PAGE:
McCosker, who is a strong supporter of the Humane Choice accreditation system, made a very clear distinction between farming rather than mass-producing pork. McCosker spoke about the many concerning parallels between the way pigs are currently commercially produced and the way chickens are mass produced. I was rather startled to hear that, unlike commercially raised chickens, pigs can be given both hormone and non-hormonal growth promotants, as well as anti-biotics. Equally concerning is that there is no legal definition of ‘free range’ in the pork industry. It is therefore very difficult for consumers to really know what they are getting unless they sourced their pork from farms certified by humane production organisations (who also certify the abatoirs for humane slaughter) or could visit the relevant farm and see for themselves. Her best guide – if you are looking on the internet is to see whether photographs showed pigs at all stages of development out in the fields or just sows and piglets. If there are only sows and piglets you might be looking at what is called ‘born free range’ where the sows give birth outside and piglets stay with them for the first month, until the piglets are moved indoors for intensive rearing. Not that we were having any of that type of pork on the day.

As a person trying to produce a commercially viable animal McCosker crossed the commercial white pigs used in intensive farming with rare breed pigs to produce an animal with sufficient hybrid vigour to grow well and which also retained its ‘nouse’ as a foraging animal. She must have got it right because her farm supplied a number of top end restaurants in NSW including Neil Perry’s. McCosker went on to discuss the intricacies of raising animals with the specific characteristics required by different restaurants. I would have enjoyed hearing more of this side of the story but it was time to taste the difference.

We were fortunate enough to be tucking into some free range Wessex Saddleback pigs, some of which had been raised by Chef Janet Jeffs herself. The main dish was pork marinated in Reidsdale cider and served with Ingelara potatoes and steamed winter greens. I really liked the peas which were included as part of the ‘greens’. They were only partly developed and served pod and all – both flavoursome and tender.


This tasty dish was followed by Claudia Roden’s flourless orange and almond cake served with orange blossom citrus and marscapone.


Just some advanced notice of another interesting Kitchen Cabinet event on 30 October. People who get in early will travel to Braidwood to experience A Taste of Convict Life, A special event in association with the Crave Sydney International Food Festival 2011.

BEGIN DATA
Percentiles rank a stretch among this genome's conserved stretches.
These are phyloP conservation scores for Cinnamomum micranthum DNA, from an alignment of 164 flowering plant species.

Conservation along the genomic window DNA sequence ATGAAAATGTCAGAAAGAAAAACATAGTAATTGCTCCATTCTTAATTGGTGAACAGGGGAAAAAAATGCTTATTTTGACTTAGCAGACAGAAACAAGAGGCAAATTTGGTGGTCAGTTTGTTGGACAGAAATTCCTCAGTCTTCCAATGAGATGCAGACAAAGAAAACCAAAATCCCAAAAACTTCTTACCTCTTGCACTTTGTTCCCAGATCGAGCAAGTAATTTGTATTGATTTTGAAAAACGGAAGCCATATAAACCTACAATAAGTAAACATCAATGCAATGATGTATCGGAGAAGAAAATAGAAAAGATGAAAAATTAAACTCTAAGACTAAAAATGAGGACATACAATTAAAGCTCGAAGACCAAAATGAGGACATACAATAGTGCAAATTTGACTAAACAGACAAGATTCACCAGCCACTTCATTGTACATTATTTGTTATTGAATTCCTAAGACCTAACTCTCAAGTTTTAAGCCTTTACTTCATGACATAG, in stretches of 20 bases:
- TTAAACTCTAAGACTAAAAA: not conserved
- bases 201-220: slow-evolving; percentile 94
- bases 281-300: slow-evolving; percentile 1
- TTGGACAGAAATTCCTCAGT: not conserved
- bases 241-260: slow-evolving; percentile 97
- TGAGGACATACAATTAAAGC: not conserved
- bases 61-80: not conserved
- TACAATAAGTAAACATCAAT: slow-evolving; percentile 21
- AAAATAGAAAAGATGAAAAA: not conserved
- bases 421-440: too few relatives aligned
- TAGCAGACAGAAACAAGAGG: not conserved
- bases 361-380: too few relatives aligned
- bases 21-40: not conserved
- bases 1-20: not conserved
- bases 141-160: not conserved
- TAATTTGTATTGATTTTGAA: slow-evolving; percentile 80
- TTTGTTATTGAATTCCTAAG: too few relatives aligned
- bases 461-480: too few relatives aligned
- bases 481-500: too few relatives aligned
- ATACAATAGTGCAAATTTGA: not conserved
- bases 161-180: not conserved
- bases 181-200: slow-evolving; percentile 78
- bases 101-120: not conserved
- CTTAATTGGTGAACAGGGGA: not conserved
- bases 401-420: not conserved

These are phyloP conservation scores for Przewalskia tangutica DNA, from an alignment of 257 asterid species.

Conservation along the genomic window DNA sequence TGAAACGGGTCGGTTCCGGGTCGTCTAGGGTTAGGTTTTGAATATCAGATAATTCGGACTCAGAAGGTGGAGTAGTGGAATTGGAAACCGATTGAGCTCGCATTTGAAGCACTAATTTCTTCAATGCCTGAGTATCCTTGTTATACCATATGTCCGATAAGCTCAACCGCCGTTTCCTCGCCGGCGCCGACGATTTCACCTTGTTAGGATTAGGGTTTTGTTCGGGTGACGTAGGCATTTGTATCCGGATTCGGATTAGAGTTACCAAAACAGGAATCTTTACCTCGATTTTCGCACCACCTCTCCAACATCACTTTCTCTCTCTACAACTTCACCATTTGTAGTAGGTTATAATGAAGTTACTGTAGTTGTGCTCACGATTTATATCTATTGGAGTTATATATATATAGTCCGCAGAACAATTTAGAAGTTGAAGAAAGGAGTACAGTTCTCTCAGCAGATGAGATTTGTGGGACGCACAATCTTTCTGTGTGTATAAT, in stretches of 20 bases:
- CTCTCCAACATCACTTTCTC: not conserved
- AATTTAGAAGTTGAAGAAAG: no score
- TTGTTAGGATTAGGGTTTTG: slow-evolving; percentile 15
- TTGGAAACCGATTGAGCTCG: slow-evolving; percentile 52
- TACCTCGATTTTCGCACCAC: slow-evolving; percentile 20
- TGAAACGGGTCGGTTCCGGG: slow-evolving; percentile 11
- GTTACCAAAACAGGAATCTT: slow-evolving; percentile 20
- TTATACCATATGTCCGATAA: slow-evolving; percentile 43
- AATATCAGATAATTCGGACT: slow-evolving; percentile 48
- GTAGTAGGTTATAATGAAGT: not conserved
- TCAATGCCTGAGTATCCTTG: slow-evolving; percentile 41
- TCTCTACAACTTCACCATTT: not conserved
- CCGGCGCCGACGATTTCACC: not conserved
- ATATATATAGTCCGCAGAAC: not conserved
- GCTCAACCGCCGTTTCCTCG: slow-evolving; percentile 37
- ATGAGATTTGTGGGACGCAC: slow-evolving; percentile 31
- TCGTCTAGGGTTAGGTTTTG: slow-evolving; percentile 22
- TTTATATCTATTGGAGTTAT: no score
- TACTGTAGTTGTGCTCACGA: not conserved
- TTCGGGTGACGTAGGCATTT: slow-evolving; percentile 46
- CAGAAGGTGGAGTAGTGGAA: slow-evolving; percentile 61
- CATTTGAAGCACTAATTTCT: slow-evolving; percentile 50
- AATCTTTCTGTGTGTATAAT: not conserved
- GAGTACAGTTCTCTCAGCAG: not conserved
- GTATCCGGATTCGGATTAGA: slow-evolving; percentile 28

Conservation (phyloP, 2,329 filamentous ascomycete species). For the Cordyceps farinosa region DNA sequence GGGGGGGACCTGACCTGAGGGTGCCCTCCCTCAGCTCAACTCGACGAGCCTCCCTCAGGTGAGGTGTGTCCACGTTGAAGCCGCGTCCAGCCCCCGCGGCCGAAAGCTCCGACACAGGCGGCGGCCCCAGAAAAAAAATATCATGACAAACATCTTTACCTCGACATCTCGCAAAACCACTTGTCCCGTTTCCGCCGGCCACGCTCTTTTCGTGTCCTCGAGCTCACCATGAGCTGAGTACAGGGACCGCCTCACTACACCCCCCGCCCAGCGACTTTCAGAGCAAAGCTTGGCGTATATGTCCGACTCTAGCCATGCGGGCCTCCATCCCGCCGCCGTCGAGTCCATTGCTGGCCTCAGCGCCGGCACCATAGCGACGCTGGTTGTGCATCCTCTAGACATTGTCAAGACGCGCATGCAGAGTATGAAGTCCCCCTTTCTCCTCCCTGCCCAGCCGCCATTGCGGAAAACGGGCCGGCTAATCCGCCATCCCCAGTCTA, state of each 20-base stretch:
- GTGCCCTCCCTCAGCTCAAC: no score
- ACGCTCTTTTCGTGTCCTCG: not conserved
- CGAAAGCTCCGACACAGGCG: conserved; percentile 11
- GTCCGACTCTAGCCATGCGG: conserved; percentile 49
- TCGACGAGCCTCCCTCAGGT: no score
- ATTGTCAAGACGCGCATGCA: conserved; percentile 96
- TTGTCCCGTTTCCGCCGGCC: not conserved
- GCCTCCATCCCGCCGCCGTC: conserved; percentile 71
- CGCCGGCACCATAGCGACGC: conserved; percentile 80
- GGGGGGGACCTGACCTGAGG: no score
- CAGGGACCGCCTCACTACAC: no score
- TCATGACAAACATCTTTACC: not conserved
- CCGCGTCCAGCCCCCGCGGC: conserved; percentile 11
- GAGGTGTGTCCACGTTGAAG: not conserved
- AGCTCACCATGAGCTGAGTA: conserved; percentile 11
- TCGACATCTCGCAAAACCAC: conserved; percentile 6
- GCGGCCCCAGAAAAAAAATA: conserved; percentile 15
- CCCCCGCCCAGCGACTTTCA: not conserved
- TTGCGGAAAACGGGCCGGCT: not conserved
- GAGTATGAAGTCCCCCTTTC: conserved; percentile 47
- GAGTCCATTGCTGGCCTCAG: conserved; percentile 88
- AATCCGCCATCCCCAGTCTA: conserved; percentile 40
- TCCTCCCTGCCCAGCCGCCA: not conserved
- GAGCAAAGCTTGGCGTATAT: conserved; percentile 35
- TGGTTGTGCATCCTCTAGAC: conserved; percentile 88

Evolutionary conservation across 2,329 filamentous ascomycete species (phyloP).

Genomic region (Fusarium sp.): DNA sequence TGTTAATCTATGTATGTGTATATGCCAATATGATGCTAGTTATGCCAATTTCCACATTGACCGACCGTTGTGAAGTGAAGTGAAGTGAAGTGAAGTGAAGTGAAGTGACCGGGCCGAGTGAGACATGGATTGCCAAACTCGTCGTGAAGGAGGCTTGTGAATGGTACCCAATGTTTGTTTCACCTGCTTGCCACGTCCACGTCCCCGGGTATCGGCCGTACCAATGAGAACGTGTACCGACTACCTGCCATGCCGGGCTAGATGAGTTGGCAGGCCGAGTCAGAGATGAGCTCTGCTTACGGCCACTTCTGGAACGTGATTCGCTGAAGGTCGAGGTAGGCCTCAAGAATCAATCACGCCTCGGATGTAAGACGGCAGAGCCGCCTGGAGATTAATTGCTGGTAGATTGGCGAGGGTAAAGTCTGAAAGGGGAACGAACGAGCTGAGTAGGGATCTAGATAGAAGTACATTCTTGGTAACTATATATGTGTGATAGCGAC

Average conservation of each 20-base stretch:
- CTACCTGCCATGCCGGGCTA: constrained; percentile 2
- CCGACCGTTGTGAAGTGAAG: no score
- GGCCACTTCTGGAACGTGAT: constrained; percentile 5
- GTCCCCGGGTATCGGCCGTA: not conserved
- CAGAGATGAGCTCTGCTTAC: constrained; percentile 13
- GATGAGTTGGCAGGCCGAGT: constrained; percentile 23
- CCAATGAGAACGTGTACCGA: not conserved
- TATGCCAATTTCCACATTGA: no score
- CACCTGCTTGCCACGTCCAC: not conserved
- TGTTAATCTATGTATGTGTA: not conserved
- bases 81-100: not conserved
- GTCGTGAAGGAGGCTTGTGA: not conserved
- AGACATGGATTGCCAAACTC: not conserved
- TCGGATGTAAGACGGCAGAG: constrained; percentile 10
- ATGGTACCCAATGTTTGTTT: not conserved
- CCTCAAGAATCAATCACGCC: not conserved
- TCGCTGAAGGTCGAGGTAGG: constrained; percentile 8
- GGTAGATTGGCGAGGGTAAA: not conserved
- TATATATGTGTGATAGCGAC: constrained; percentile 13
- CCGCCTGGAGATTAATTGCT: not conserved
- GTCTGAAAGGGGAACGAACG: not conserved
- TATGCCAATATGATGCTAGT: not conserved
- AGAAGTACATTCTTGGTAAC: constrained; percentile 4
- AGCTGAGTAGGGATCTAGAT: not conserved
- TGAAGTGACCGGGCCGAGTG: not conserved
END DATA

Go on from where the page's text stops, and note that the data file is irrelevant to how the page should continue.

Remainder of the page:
Pigs in Winter

There is, apparently, a Portuguese saying that the happiest times in life are the first year of marriage and the week after you slaughter a pig. While we do not grow pigs ourselves I know that TB would love to be able to do so, if only for all the wonderful products that can be made from this animal.

As we are now in the depths of one of our coldest Canberra winters in some years (we had a minus 5.8??C during last week and we are regularly going down to minus 3??C) this is the perfect time to be making pig products. You need the cold weather to be able to hang your products for air drying without them going off. Last year TB bought a pork leg and made his first prosciutto, he???s also tried his hand at various salamis.


Take one shoulder of pork ….


Use one big boy’s toy …


Produce salamis and hang to dry.

This year, encouraged by a range of authors, (see the list at the end) he has stepped up a notch and has purchased two shoulders of pork from Inglebrae Meat at the Northside Farmers Market. These come from Black Pigs which were grown free range. The aim is to make a number of salamis, a picnic ham and sausages. There will be other treats along the way, including Chinese Pork Bones for tonight???s dinner!


Pork Bones on rice

Meanwhile in the garden the Broad-beans continue to grow and it is definitely time for tying them up. I???ve noticed with the hard frosts that several of the taller plants have fallen over so this is a job that needs doing now. The Snow Peas, in the Red Poles bed, are growing so vigorously up their support that I will need to put another row of twine even higher up the poles to help them. Clearly no one has told the Warrigal Greens that they are not supposed to be frost hardy as the plant continues to grow outside with no protection.

Alas all is not so well in the polyhouse. Our transplanted capsicum has definitely keeled over after the hard frosts of this past week. However the Vietnamese Mint which we are also trialling by over-wintering in a pot is looking quite chipper. It never ceases to amaze me how hardy some of the Asian vegetables are.

Our broccoli is still growing but so far not producing any heads. By comparison friend M???s broccoli is producing regularly ??? a sign of the much more favourable microclimate in her garden which, while it is only a few suburbs away from us, is much more protected than Chez Fork.

For those of you looking to go down the pig product route TB recommends the following books: Charcuterie: The Craft of Salting, Smoking and Curing, by Michael Ruhlman and Brian Poleyn, Cooking by Hand by Paul Bertolli, Meat by Hugh Fearnley-Whittingstall and Preserving The Italian Way by Pietro Demaio.